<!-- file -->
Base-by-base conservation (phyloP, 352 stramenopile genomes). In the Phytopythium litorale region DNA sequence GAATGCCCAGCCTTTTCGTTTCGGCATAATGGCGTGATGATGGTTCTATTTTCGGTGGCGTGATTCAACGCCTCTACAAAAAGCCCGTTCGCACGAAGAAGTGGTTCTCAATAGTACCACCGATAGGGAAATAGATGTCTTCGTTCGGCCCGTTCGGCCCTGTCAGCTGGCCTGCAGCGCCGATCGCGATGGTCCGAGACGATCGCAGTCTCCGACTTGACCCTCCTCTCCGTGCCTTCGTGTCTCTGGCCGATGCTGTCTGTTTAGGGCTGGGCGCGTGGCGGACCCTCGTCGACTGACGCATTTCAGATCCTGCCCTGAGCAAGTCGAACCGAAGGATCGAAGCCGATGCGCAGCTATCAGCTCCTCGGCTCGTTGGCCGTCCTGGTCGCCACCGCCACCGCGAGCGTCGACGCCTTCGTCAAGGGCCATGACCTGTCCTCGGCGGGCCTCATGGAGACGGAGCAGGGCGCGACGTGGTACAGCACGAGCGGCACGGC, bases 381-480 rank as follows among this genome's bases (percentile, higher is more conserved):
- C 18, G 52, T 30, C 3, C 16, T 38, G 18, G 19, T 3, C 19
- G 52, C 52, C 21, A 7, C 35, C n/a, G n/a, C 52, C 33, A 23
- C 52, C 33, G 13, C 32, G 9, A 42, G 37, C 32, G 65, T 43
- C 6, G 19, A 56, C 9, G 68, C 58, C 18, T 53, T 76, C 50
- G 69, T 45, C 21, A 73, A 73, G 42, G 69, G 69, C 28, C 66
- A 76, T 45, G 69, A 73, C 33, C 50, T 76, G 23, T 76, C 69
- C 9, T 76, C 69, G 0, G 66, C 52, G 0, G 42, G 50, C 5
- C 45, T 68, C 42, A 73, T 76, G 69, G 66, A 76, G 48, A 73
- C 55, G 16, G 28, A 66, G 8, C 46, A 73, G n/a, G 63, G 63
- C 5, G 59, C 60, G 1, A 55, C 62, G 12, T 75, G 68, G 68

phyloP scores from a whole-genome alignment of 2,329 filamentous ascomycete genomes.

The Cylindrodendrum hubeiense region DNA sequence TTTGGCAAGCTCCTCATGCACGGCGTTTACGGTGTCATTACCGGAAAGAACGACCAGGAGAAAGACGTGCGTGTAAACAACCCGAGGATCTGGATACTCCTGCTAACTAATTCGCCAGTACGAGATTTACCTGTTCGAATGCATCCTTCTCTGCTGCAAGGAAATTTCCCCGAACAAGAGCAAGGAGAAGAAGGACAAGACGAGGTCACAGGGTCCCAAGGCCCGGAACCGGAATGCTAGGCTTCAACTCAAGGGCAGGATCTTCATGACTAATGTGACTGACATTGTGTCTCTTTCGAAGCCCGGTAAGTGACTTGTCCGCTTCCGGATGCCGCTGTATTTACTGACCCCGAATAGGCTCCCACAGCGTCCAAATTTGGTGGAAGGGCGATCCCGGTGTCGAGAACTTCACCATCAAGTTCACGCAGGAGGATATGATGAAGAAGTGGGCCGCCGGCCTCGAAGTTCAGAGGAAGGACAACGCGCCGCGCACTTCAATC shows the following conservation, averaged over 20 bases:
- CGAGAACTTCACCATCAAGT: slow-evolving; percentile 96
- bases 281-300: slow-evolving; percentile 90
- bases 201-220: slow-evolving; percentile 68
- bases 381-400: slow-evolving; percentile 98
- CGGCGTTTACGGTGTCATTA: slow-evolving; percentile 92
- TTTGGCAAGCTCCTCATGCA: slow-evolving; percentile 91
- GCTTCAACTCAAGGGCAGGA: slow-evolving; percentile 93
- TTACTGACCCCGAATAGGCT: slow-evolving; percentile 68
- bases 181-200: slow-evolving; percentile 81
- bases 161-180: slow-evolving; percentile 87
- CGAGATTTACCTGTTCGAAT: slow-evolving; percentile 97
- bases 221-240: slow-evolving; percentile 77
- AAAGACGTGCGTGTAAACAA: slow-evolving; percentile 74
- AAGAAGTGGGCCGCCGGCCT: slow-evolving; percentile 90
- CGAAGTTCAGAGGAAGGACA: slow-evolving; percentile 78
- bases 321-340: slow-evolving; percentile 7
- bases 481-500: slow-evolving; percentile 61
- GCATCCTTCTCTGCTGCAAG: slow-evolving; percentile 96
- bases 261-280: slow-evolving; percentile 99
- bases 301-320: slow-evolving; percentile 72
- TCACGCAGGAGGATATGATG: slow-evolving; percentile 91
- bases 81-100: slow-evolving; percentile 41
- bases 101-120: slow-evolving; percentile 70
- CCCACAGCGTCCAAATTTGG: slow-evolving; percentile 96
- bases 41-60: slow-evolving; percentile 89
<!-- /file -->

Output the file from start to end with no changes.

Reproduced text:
Base-by-base conservation (phyloP, 352 stramenopile genomes). In the Phytopythium litorale region DNA sequence GAATGCCCAGCCTTTTCGTTTCGGCATAATGGCGTGATGATGGTTCTATTTTCGGTGGCGTGATTCAACGCCTCTACAAAAAGCCCGTTCGCACGAAGAAGTGGTTCTCAATAGTACCACCGATAGGGAAATAGATGTCTTCGTTCGGCCCGTTCGGCCCTGTCAGCTGGCCTGCAGCGCCGATCGCGATGGTCCGAGACGATCGCAGTCTCCGACTTGACCCTCCTCTCCGTGCCTTCGTGTCTCTGGCCGATGCTGTCTGTTTAGGGCTGGGCGCGTGGCGGACCCTCGTCGACTGACGCATTTCAGATCCTGCCCTGAGCAAGTCGAACCGAAGGATCGAAGCCGATGCGCAGCTATCAGCTCCTCGGCTCGTTGGCCGTCCTGGTCGCCACCGCCACCGCGAGCGTCGACGCCTTCGTCAAGGGCCATGACCTGTCCTCGGCGGGCCTCATGGAGACGGAGCAGGGCGCGACGTGGTACAGCACGAGCGGCACGGC, bases 381-480 rank as follows among this genome's bases (percentile, higher is more conserved):
- C 18, G 52, T 30, C 3, C 16, T 38, G 18, G 19, T 3, C 19
- G 52, C 52, C 21, A 7, C 35, C n/a, G n/a, C 52, C 33, A 23
- C 52, C 33, G 13, C 32, G 9, A 42, G 37, C 32, G 65, T 43
- C 6, G 19, A 56, C 9, G 68, C 58, C 18, T 53, T 76, C 50
- G 69, T 45, C 21, A 73, A 73, G 42, G 69, G 69, C 28, C 66
- A 76, T 45, G 69, A 73, C 33, C 50, T 76, G 23, T 76, C 69
- C 9, T 76, C 69, G 0, G 66, C 52, G 0, G 42, G 50, C 5
- C 45, T 68, C 42, A 73, T 76, G 69, G 66, A 76, G 48, A 73
- C 55, G 16, G 28, A 66, G 8, C 46, A 73, G n/a, G 63, G 63
- C 5, G 59, C 60, G 1, A 55, C 62, G 12, T 75, G 68, G 68

phyloP scores from a whole-genome alignment of 2,329 filamentous ascomycete genomes.

The Cylindrodendrum hubeiense region DNA sequence TTTGGCAAGCTCCTCATGCACGGCGTTTACGGTGTCATTACCGGAAAGAACGACCAGGAGAAAGACGTGCGTGTAAACAACCCGAGGATCTGGATACTCCTGCTAACTAATTCGCCAGTACGAGATTTACCTGTTCGAATGCATCCTTCTCTGCTGCAAGGAAATTTCCCCGAACAAGAGCAAGGAGAAGAAGGACAAGACGAGGTCACAGGGTCCCAAGGCCCGGAACCGGAATGCTAGGCTTCAACTCAAGGGCAGGATCTTCATGACTAATGTGACTGACATTGTGTCTCTTTCGAAGCCCGGTAAGTGACTTGTCCGCTTCCGGATGCCGCTGTATTTACTGACCCCGAATAGGCTCCCACAGCGTCCAAATTTGGTGGAAGGGCGATCCCGGTGTCGAGAACTTCACCATCAAGTTCACGCAGGAGGATATGATGAAGAAGTGGGCCGCCGGCCTCGAAGTTCAGAGGAAGGACAACGCGCCGCGCACTTCAATC shows the following conservation, averaged over 20 bases:
- CGAGAACTTCACCATCAAGT: slow-evolving; percentile 96
- bases 281-300: slow-evolving; percentile 90
- bases 201-220: slow-evolving; percentile 68
- bases 381-400: slow-evolving; percentile 98
- CGGCGTTTACGGTGTCATTA: slow-evolving; percentile 92
- TTTGGCAAGCTCCTCATGCA: slow-evolving; percentile 91
- GCTTCAACTCAAGGGCAGGA: slow-evolving; percentile 93
- TTACTGACCCCGAATAGGCT: slow-evolving; percentile 68
- bases 181-200: slow-evolving; percentile 81
- bases 161-180: slow-evolving; percentile 87
- CGAGATTTACCTGTTCGAAT: slow-evolving; percentile 97
- bases 221-240: slow-evolving; percentile 77
- AAAGACGTGCGTGTAAACAA: slow-evolving; percentile 74
- AAGAAGTGGGCCGCCGGCCT: slow-evolving; percentile 90
- CGAAGTTCAGAGGAAGGACA: slow-evolving; percentile 78
- bases 321-340: slow-evolving; percentile 7
- bases 481-500: slow-evolving; percentile 61
- GCATCCTTCTCTGCTGCAAG: slow-evolving; percentile 96
- bases 261-280: slow-evolving; percentile 99
- bases 301-320: slow-evolving; percentile 72
- TCACGCAGGAGGATATGATG: slow-evolving; percentile 91
- bases 81-100: slow-evolving; percentile 41
- bases 101-120: slow-evolving; percentile 70
- CCCACAGCGTCCAAATTTGG: slow-evolving; percentile 96
- bases 41-60: slow-evolving; percentile 89